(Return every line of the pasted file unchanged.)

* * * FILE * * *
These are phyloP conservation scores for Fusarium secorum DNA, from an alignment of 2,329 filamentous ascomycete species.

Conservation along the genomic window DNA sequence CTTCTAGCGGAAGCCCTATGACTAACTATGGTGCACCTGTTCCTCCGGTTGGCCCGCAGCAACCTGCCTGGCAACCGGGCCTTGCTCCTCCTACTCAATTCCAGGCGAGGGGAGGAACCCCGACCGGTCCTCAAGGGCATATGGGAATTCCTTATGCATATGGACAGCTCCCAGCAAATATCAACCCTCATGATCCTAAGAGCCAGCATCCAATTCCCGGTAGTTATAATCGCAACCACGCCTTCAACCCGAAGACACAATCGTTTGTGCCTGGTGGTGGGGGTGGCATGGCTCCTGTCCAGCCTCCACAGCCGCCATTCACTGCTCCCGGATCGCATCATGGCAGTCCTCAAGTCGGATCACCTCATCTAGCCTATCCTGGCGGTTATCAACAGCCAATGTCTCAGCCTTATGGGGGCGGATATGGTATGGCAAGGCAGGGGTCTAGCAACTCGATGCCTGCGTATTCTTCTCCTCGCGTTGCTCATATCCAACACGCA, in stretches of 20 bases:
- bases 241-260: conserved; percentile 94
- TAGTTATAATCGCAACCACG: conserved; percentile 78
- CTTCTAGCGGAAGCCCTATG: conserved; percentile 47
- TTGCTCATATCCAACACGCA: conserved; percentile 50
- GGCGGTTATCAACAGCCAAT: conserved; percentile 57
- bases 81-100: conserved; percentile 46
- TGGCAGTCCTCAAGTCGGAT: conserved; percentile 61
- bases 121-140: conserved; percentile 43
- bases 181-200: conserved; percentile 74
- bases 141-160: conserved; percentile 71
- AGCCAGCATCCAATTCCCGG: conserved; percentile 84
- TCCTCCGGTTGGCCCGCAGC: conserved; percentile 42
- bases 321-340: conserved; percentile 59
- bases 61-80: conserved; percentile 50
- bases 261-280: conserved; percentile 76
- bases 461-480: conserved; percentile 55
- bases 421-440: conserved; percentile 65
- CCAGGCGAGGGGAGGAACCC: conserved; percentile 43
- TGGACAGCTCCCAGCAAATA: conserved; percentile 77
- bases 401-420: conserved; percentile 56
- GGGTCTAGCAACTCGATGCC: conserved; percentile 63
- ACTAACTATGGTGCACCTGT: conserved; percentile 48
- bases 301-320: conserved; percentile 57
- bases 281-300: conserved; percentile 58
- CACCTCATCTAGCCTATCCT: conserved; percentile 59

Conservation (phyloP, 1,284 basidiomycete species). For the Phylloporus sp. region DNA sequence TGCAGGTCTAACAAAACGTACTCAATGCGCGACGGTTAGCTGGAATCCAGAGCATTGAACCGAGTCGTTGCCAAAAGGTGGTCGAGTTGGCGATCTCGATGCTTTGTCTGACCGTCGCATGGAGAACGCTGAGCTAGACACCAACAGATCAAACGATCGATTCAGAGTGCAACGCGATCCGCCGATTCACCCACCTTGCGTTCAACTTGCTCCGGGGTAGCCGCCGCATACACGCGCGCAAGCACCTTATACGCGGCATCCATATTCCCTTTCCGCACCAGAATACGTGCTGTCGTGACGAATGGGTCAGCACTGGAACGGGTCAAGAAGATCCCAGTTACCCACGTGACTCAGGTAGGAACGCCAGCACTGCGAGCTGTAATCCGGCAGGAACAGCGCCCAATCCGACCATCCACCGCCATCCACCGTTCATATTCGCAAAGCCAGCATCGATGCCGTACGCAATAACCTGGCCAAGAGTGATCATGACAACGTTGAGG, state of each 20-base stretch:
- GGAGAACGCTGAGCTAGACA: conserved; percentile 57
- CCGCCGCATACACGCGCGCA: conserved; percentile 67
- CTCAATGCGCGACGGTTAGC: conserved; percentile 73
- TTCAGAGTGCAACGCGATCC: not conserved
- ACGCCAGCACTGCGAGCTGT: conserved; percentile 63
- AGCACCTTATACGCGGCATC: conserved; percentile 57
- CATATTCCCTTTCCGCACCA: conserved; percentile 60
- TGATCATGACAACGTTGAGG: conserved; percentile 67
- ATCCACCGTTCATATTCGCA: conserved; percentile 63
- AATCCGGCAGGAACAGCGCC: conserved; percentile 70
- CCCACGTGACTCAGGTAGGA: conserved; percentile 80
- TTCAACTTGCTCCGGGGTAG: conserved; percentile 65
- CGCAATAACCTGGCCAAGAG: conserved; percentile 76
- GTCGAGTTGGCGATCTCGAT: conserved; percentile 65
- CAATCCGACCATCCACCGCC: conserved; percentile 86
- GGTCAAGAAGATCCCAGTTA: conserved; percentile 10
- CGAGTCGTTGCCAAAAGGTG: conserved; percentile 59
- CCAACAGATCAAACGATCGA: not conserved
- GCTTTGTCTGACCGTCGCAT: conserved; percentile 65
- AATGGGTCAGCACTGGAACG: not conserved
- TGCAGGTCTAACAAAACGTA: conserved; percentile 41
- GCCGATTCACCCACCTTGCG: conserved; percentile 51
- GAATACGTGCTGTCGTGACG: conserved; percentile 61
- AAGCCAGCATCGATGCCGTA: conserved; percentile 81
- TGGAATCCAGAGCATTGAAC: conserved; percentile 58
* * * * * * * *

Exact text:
These are phyloP conservation scores for Fusarium secorum DNA, from an alignment of 2,329 filamentous ascomycete species.

Conservation along the genomic window DNA sequence CTTCTAGCGGAAGCCCTATGACTAACTATGGTGCACCTGTTCCTCCGGTTGGCCCGCAGCAACCTGCCTGGCAACCGGGCCTTGCTCCTCCTACTCAATTCCAGGCGAGGGGAGGAACCCCGACCGGTCCTCAAGGGCATATGGGAATTCCTTATGCATATGGACAGCTCCCAGCAAATATCAACCCTCATGATCCTAAGAGCCAGCATCCAATTCCCGGTAGTTATAATCGCAACCACGCCTTCAACCCGAAGACACAATCGTTTGTGCCTGGTGGTGGGGGTGGCATGGCTCCTGTCCAGCCTCCACAGCCGCCATTCACTGCTCCCGGATCGCATCATGGCAGTCCTCAAGTCGGATCACCTCATCTAGCCTATCCTGGCGGTTATCAACAGCCAATGTCTCAGCCTTATGGGGGCGGATATGGTATGGCAAGGCAGGGGTCTAGCAACTCGATGCCTGCGTATTCTTCTCCTCGCGTTGCTCATATCCAACACGCA, in stretches of 20 bases:
- bases 241-260: conserved; percentile 94
- TAGTTATAATCGCAACCACG: conserved; percentile 78
- CTTCTAGCGGAAGCCCTATG: conserved; percentile 47
- TTGCTCATATCCAACACGCA: conserved; percentile 50
- GGCGGTTATCAACAGCCAAT: conserved; percentile 57
- bases 81-100: conserved; percentile 46
- TGGCAGTCCTCAAGTCGGAT: conserved; percentile 61
- bases 121-140: conserved; percentile 43
- bases 181-200: conserved; percentile 74
- bases 141-160: conserved; percentile 71
- AGCCAGCATCCAATTCCCGG: conserved; percentile 84
- TCCTCCGGTTGGCCCGCAGC: conserved; percentile 42
- bases 321-340: conserved; percentile 59
- bases 61-80: conserved; percentile 50
- bases 261-280: conserved; percentile 76
- bases 461-480: conserved; percentile 55
- bases 421-440: conserved; percentile 65
- CCAGGCGAGGGGAGGAACCC: conserved; percentile 43
- TGGACAGCTCCCAGCAAATA: conserved; percentile 77
- bases 401-420: conserved; percentile 56
- GGGTCTAGCAACTCGATGCC: conserved; percentile 63
- ACTAACTATGGTGCACCTGT: conserved; percentile 48
- bases 301-320: conserved; percentile 57
- bases 281-300: conserved; percentile 58
- CACCTCATCTAGCCTATCCT: conserved; percentile 59

Conservation (phyloP, 1,284 basidiomycete species). For the Phylloporus sp. region DNA sequence TGCAGGTCTAACAAAACGTACTCAATGCGCGACGGTTAGCTGGAATCCAGAGCATTGAACCGAGTCGTTGCCAAAAGGTGGTCGAGTTGGCGATCTCGATGCTTTGTCTGACCGTCGCATGGAGAACGCTGAGCTAGACACCAACAGATCAAACGATCGATTCAGAGTGCAACGCGATCCGCCGATTCACCCACCTTGCGTTCAACTTGCTCCGGGGTAGCCGCCGCATACACGCGCGCAAGCACCTTATACGCGGCATCCATATTCCCTTTCCGCACCAGAATACGTGCTGTCGTGACGAATGGGTCAGCACTGGAACGGGTCAAGAAGATCCCAGTTACCCACGTGACTCAGGTAGGAACGCCAGCACTGCGAGCTGTAATCCGGCAGGAACAGCGCCCAATCCGACCATCCACCGCCATCCACCGTTCATATTCGCAAAGCCAGCATCGATGCCGTACGCAATAACCTGGCCAAGAGTGATCATGACAACGTTGAGG, state of each 20-base stretch:
- GGAGAACGCTGAGCTAGACA: conserved; percentile 57
- CCGCCGCATACACGCGCGCA: conserved; percentile 67
- CTCAATGCGCGACGGTTAGC: conserved; percentile 73
- TTCAGAGTGCAACGCGATCC: not conserved
- ACGCCAGCACTGCGAGCTGT: conserved; percentile 63
- AGCACCTTATACGCGGCATC: conserved; percentile 57
- CATATTCCCTTTCCGCACCA: conserved; percentile 60
- TGATCATGACAACGTTGAGG: conserved; percentile 67
- ATCCACCGTTCATATTCGCA: conserved; percentile 63
- AATCCGGCAGGAACAGCGCC: conserved; percentile 70
- CCCACGTGACTCAGGTAGGA: conserved; percentile 80
- TTCAACTTGCTCCGGGGTAG: conserved; percentile 65
- CGCAATAACCTGGCCAAGAG: conserved; percentile 76
- GTCGAGTTGGCGATCTCGAT: conserved; percentile 65
- CAATCCGACCATCCACCGCC: conserved; percentile 86
- GGTCAAGAAGATCCCAGTTA: conserved; percentile 10
- CGAGTCGTTGCCAAAAGGTG: conserved; percentile 59
- CCAACAGATCAAACGATCGA: not conserved
- GCTTTGTCTGACCGTCGCAT: conserved; percentile 65
- AATGGGTCAGCACTGGAACG: not conserved
- TGCAGGTCTAACAAAACGTA: conserved; percentile 41
- GCCGATTCACCCACCTTGCG: conserved; percentile 51
- GAATACGTGCTGTCGTGACG: conserved; percentile 61
- AAGCCAGCATCGATGCCGTA: conserved; percentile 81
- TGGAATCCAGAGCATTGAAC: conserved; percentile 58